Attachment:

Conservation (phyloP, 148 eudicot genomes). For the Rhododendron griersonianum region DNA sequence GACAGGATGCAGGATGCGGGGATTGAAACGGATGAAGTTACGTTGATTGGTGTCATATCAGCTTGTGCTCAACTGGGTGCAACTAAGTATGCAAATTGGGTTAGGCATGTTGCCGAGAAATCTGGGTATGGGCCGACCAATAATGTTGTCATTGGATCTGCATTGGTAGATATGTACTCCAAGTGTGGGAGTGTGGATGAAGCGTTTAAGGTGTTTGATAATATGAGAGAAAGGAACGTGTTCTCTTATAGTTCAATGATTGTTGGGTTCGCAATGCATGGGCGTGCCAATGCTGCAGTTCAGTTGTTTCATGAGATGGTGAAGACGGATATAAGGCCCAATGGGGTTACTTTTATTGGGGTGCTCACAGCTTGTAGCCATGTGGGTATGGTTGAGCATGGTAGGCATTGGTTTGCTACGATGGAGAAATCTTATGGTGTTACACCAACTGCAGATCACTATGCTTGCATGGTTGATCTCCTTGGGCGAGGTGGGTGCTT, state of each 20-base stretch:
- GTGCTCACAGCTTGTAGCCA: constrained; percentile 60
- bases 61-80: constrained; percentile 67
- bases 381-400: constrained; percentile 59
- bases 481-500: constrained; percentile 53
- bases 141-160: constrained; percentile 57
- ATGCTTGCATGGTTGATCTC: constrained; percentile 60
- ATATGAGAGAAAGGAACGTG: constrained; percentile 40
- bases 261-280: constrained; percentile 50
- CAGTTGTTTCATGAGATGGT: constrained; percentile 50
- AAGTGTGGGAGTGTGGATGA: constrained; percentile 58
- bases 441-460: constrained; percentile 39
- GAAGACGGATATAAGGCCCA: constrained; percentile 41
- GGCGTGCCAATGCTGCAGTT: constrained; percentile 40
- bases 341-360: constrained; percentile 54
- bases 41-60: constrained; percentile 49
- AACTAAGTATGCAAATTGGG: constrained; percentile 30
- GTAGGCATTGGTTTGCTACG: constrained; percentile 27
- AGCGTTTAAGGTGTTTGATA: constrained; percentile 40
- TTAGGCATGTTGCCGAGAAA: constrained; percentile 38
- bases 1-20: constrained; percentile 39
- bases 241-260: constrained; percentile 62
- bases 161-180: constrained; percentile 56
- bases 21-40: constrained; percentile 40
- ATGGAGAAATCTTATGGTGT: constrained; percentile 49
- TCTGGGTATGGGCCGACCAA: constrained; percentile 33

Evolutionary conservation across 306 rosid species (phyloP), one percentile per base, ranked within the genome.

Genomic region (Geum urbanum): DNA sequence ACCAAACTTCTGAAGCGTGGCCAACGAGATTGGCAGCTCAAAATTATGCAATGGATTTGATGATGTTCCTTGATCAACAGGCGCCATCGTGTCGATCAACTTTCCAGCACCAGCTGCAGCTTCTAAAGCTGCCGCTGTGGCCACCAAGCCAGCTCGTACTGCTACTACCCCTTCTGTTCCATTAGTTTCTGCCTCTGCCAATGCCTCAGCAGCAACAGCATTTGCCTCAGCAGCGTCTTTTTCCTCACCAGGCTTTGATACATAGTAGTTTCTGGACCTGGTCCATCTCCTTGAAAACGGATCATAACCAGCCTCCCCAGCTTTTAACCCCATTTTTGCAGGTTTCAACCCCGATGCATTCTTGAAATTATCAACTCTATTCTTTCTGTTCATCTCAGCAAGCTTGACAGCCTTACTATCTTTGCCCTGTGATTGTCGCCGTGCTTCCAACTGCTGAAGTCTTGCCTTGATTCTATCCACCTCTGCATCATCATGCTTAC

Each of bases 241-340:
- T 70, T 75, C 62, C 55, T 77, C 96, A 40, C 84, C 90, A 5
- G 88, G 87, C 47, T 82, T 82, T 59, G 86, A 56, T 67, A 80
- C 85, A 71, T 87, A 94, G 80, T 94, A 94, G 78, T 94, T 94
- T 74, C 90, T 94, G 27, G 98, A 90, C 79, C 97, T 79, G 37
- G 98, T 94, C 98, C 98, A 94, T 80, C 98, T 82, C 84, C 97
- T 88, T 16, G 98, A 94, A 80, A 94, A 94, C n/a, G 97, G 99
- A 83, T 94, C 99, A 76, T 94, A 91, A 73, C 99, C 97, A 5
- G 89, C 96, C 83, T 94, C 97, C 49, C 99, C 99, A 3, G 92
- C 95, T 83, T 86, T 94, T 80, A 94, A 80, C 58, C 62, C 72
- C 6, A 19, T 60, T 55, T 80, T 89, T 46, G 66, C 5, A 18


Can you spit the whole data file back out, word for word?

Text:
Conservation (phyloP, 148 eudicot genomes). For the Rhododendron griersonianum region DNA sequence GACAGGATGCAGGATGCGGGGATTGAAACGGATGAAGTTACGTTGATTGGTGTCATATCAGCTTGTGCTCAACTGGGTGCAACTAAGTATGCAAATTGGGTTAGGCATGTTGCCGAGAAATCTGGGTATGGGCCGACCAATAATGTTGTCATTGGATCTGCATTGGTAGATATGTACTCCAAGTGTGGGAGTGTGGATGAAGCGTTTAAGGTGTTTGATAATATGAGAGAAAGGAACGTGTTCTCTTATAGTTCAATGATTGTTGGGTTCGCAATGCATGGGCGTGCCAATGCTGCAGTTCAGTTGTTTCATGAGATGGTGAAGACGGATATAAGGCCCAATGGGGTTACTTTTATTGGGGTGCTCACAGCTTGTAGCCATGTGGGTATGGTTGAGCATGGTAGGCATTGGTTTGCTACGATGGAGAAATCTTATGGTGTTACACCAACTGCAGATCACTATGCTTGCATGGTTGATCTCCTTGGGCGAGGTGGGTGCTT, state of each 20-base stretch:
- GTGCTCACAGCTTGTAGCCA: constrained; percentile 60
- bases 61-80: constrained; percentile 67
- bases 381-400: constrained; percentile 59
- bases 481-500: constrained; percentile 53
- bases 141-160: constrained; percentile 57
- ATGCTTGCATGGTTGATCTC: constrained; percentile 60
- ATATGAGAGAAAGGAACGTG: constrained; percentile 40
- bases 261-280: constrained; percentile 50
- CAGTTGTTTCATGAGATGGT: constrained; percentile 50
- AAGTGTGGGAGTGTGGATGA: constrained; percentile 58
- bases 441-460: constrained; percentile 39
- GAAGACGGATATAAGGCCCA: constrained; percentile 41
- GGCGTGCCAATGCTGCAGTT: constrained; percentile 40
- bases 341-360: constrained; percentile 54
- bases 41-60: constrained; percentile 49
- AACTAAGTATGCAAATTGGG: constrained; percentile 30
- GTAGGCATTGGTTTGCTACG: constrained; percentile 27
- AGCGTTTAAGGTGTTTGATA: constrained; percentile 40
- TTAGGCATGTTGCCGAGAAA: constrained; percentile 38
- bases 1-20: constrained; percentile 39
- bases 241-260: constrained; percentile 62
- bases 161-180: constrained; percentile 56
- bases 21-40: constrained; percentile 40
- ATGGAGAAATCTTATGGTGT: constrained; percentile 49
- TCTGGGTATGGGCCGACCAA: constrained; percentile 33

Evolutionary conservation across 306 rosid species (phyloP), one percentile per base, ranked within the genome.

Genomic region (Geum urbanum): DNA sequence ACCAAACTTCTGAAGCGTGGCCAACGAGATTGGCAGCTCAAAATTATGCAATGGATTTGATGATGTTCCTTGATCAACAGGCGCCATCGTGTCGATCAACTTTCCAGCACCAGCTGCAGCTTCTAAAGCTGCCGCTGTGGCCACCAAGCCAGCTCGTACTGCTACTACCCCTTCTGTTCCATTAGTTTCTGCCTCTGCCAATGCCTCAGCAGCAACAGCATTTGCCTCAGCAGCGTCTTTTTCCTCACCAGGCTTTGATACATAGTAGTTTCTGGACCTGGTCCATCTCCTTGAAAACGGATCATAACCAGCCTCCCCAGCTTTTAACCCCATTTTTGCAGGTTTCAACCCCGATGCATTCTTGAAATTATCAACTCTATTCTTTCTGTTCATCTCAGCAAGCTTGACAGCCTTACTATCTTTGCCCTGTGATTGTCGCCGTGCTTCCAACTGCTGAAGTCTTGCCTTGATTCTATCCACCTCTGCATCATCATGCTTAC

Each of bases 241-340:
- T 70, T 75, C 62, C 55, T 77, C 96, A 40, C 84, C 90, A 5
- G 88, G 87, C 47, T 82, T 82, T 59, G 86, A 56, T 67, A 80
- C 85, A 71, T 87, A 94, G 80, T 94, A 94, G 78, T 94, T 94
- T 74, C 90, T 94, G 27, G 98, A 90, C 79, C 97, T 79, G 37
- G 98, T 94, C 98, C 98, A 94, T 80, C 98, T 82, C 84, C 97
- T 88, T 16, G 98, A 94, A 80, A 94, A 94, C n/a, G 97, G 99
- A 83, T 94, C 99, A 76, T 94, A 91, A 73, C 99, C 97, A 5
- G 89, C 96, C 83, T 94, C 97, C 49, C 99, C 99, A 3, G 92
- C 95, T 83, T 86, T 94, T 80, A 94, A 80, C 58, C 62, C 72
- C 6, A 19, T 60, T 55, T 80, T 89, T 46, G 66, C 5, A 18